The late Peter Banks isn’t the most well-known rock and roll guitarist. He helped found a legendary group, was kicked out before they achieved fame, went out on his own and scored a minor hit with his new band, and then pretty much fell off the face of the earth as far as record sales were concerned.
The band he was a founder member of was, of course, Yes. He even came up with the name of the group. He contributed often jazzy, improvisational guitar and backing vocals on the first two albums, and after butting heads with other band members over musical direction, found himself out of a job after their second album, “Time and a Word” was completed (when the US version came out, his replacement, Steve Howe was pictured on the cover, though he didn’t play a note on the album).
He would bounce around with a couple of bands before founding a new group that attempted to carry on the early Yes tradition, called Flash. They recorded three albums for Capitol sub-label Sovereign, but only the first LP really sold, thanks in large part to the Top 40 hit single, “Small Beginnings.”
I used to have the double-album CD of the group’s first two albums, and honestly, I never really got into most of it and eventually reassigned it from my CD rack to the “sell back” pile. I did make sure to preserve “Small Beginnings” in my digital music collection, however.
In my travels over the weekend, I chanced upon this song and gave it a nice loud listen for the first time in a while. The main riff comes dangerously close to aping “Pinball Wizard,” but this might not be the greatest of musical sins as Banks and Pete Townshend apparently were very chummy in the London club scene in the late 1960s, and no one seemingly made much of a fuss over it. It’s certainly one of the more driving, energetic hits in the progressive rock genre, as minor a hit as it was.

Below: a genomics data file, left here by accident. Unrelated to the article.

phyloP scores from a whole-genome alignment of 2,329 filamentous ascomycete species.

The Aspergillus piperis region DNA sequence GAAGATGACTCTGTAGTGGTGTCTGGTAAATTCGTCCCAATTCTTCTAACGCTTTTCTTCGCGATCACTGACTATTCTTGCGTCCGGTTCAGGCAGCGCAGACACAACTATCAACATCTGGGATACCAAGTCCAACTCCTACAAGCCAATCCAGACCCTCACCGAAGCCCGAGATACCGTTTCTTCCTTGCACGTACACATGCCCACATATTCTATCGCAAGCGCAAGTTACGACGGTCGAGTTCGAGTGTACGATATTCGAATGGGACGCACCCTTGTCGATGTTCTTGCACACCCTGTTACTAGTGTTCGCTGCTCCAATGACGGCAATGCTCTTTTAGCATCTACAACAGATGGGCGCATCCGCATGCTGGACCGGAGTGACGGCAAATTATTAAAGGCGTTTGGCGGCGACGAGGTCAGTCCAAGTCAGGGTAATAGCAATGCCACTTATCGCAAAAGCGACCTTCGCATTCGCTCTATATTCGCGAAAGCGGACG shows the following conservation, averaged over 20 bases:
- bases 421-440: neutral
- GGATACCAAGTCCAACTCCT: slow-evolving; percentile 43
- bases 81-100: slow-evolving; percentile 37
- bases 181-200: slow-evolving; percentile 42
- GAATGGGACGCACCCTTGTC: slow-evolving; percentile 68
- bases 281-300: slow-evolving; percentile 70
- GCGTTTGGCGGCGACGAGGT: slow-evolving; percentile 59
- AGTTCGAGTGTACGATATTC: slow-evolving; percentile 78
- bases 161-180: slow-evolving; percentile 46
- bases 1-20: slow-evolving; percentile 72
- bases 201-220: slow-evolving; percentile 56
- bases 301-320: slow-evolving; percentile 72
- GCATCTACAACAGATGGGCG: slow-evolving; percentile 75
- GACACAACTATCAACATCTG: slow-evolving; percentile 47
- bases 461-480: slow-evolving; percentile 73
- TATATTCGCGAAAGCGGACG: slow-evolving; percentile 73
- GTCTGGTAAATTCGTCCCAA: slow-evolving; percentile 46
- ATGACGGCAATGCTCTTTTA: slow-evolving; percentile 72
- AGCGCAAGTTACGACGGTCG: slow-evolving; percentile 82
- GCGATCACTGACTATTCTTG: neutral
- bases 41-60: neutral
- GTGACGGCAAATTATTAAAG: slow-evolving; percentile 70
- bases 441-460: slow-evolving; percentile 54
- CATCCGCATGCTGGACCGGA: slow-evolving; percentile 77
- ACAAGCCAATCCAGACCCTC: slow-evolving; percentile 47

Much like Yes’ contemporaneous hit “Roundabout,” the album version of Flash’s “Small Beginnings” stretched out beyond eight minutes, while the single version barely clocks in at three minutes. In Yes’s case, the single edit was pretty much a “Light My Fire”-esque hack job. I’d have to say that the single cut of “Small Beginnings” definitely trimmed out a lot of fat, though I’m sure a four-and-a-half minute edit could have included a few more ear-grabbing bits that were left off, and still have made an impact as a single. I have only ever played this song on the radio once in my professional career, and that was back in my New Hampshire days when I had a weekly deep-cuts show, where I often got away with commercial radio murder.
I haven’t really heard much of Peter Banks’ work following Flash, aside from his solo debut “The Two Sides of Peter Banks,” an instrumental album that I highly enjoy (I bought it at age 17. What 17-year old buys 20 year old solo albums by forgotten prog rock guitarists? This guy, apparently). He put together another intriguing prog band called Empire that never quite got off the ground (their three albums were released about 20 years after they were recorded), and pretty much did sporadic solo albums the rest of his career.
Banks always gave intriguing and insightful interviews, but there always seemed to be an undercurrent of bitterness in some of those interviews that he never got his due. He’s allowed, I guess. I hope he found some modicum of peace before his 2013 passing.